Deciphering Gravestone #translation

Lee Jaffe
 

I'd appreciate some help deciphering a couple words on my great-grandfather's gravestone.  What I've made out so far is:

Here Lies
Our Beloved Father
xxx Rav Ari Leib son of
Shalom HaCohen xxx
Kashkin
Died 11 MarHeshvon 5683
(2 Nov 1922)

What I'm having trouble with are the 
first word on the third line:  מוה
last word on the fourth line: שוב (acronym?)
Not even sure I'm reading the letters correctly.

I've tried everything I could think of but haven't found anything that made sense.

Thanks,

Lee Jaffe
Koshkin, Joroff, Weinblatt, Schwartz, Jaffe


Why would a husband take his wife's surname? #lithuania #unitedkingdom #general

Denise Fletcher
 

It seems that one of my grandfather's sisters, Leah Fleiser / Fleser, married a Samuel Lazarus.  As far as we know, Leah was born in Prienai, Lithuania in 1879, and Samuel was born in 1868.  We don't know where or when they got married. 


Leah had siblings who left Prienai around the turn of the 20th century for the UK, where the name was anglicised to Fletcher.  She, possibly already married to Samuel, followed suit at around the same time.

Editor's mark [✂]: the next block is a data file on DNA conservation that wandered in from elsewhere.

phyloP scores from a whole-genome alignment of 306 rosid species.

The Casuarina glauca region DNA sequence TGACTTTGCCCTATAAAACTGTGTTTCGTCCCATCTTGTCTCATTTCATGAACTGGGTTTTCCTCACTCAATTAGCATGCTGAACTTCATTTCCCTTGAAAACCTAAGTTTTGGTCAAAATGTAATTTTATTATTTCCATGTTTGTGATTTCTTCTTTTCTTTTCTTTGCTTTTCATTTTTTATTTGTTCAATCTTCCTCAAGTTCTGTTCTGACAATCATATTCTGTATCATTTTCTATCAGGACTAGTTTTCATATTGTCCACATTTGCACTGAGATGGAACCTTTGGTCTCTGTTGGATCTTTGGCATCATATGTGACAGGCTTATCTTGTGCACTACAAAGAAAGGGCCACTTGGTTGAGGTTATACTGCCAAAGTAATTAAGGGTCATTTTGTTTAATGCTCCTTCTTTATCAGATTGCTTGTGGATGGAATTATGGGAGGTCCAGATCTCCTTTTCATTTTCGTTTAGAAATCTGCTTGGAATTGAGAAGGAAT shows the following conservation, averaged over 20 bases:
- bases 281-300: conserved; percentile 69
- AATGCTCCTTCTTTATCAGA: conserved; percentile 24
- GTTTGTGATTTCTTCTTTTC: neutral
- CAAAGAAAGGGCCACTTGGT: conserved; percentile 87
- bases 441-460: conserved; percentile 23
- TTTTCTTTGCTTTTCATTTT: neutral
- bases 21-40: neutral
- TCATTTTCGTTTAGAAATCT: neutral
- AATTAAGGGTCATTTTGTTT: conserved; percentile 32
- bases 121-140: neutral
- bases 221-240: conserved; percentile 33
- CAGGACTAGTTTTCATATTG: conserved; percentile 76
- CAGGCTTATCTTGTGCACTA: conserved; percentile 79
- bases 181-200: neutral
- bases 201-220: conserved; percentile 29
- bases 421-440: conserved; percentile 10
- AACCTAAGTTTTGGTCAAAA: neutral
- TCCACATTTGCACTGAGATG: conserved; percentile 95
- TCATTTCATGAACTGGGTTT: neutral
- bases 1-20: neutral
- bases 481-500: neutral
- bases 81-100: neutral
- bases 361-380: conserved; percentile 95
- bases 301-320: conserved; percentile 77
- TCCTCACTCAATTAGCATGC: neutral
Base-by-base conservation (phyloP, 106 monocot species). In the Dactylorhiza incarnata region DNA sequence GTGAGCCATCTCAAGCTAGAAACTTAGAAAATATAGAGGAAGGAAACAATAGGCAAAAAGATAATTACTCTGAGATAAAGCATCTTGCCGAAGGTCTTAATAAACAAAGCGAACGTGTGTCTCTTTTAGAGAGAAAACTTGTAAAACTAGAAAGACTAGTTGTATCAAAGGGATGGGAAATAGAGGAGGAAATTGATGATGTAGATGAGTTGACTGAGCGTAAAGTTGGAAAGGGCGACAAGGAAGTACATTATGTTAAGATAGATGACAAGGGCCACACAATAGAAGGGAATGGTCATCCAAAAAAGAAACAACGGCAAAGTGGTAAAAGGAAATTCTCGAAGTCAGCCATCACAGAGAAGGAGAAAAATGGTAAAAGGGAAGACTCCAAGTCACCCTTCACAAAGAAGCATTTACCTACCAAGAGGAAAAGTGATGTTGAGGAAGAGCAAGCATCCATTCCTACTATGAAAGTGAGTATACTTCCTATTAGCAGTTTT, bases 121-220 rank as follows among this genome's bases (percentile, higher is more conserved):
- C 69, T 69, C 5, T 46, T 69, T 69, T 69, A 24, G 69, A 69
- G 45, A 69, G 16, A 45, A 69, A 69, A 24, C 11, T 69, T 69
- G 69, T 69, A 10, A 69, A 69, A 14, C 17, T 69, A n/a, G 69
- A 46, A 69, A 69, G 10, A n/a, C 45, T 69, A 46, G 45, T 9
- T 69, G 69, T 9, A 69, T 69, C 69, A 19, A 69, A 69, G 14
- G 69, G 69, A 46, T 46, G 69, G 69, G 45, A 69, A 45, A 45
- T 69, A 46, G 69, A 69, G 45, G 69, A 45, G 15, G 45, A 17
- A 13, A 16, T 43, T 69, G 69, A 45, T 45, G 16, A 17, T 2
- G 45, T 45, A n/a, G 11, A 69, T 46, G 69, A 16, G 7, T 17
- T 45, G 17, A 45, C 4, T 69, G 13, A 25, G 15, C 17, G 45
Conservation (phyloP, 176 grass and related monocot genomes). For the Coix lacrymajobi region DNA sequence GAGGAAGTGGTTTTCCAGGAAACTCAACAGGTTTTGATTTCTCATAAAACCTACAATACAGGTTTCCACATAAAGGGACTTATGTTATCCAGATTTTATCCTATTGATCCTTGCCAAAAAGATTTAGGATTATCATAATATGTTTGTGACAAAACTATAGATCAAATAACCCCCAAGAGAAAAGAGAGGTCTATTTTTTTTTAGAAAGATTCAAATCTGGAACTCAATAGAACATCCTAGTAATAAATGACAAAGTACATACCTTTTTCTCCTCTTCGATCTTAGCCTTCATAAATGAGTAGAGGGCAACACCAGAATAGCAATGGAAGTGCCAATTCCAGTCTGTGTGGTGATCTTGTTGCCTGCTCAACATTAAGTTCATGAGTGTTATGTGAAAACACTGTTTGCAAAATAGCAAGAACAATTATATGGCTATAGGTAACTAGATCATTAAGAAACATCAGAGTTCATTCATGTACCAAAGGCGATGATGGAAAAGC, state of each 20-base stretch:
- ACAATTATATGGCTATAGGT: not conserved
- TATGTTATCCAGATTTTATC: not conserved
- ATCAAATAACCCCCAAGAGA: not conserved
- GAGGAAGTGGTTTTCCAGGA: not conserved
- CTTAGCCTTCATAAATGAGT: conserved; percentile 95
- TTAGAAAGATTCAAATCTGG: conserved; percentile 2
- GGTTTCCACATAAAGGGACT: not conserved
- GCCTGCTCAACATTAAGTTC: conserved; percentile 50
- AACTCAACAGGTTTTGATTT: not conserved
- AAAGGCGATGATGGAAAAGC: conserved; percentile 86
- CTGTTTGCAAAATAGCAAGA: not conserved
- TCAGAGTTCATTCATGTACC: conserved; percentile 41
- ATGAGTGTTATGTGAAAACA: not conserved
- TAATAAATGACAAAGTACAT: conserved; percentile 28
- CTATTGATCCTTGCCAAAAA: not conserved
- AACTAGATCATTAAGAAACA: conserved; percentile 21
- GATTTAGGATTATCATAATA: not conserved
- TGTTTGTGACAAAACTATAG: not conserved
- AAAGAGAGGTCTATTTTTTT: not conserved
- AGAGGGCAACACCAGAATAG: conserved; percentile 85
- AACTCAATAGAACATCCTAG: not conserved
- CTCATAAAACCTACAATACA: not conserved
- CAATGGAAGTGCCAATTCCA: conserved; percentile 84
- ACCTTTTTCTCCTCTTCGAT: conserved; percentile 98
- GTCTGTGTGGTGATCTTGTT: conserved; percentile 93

Leah and Samuel lived in Cardiff from at least 1912, and for some reason, Samuel apparently took Fletcher as his surname.  All 3 of his sons had Lazarus as their middle name, though, and on HIS tombstone, his given names are Samuel Eliezer, in other words, Samuel Lazarus, but his surname is Fletcher.

Can anyone shed any light on why this might have happened? 

Please reply directly to me at dfletcheroz@...

Many thanks in anticipation!
Denise Fletcher, Sydney Australia


Re: Charge for JewishGen? We Disagree! #JewishGenUpdates

relly800@...
 

I appreciate JewishGen being free for all.  I use it often and sent my donation to support your work.
While Amazon Smile is a nice addition, at a rate of 0.5% per purchase, one would have to spend $20,000 to equal a $100 donation. 
Relly Coleman


Re: Dwore SILBERGLATT #usa

Susan&David
 


Myer Liss and Dora were reported as having moved West in 1923.  I located them in Los Angeles in the census of 1930 and 1940.  She is not difficult to identify in the census because she was born in England.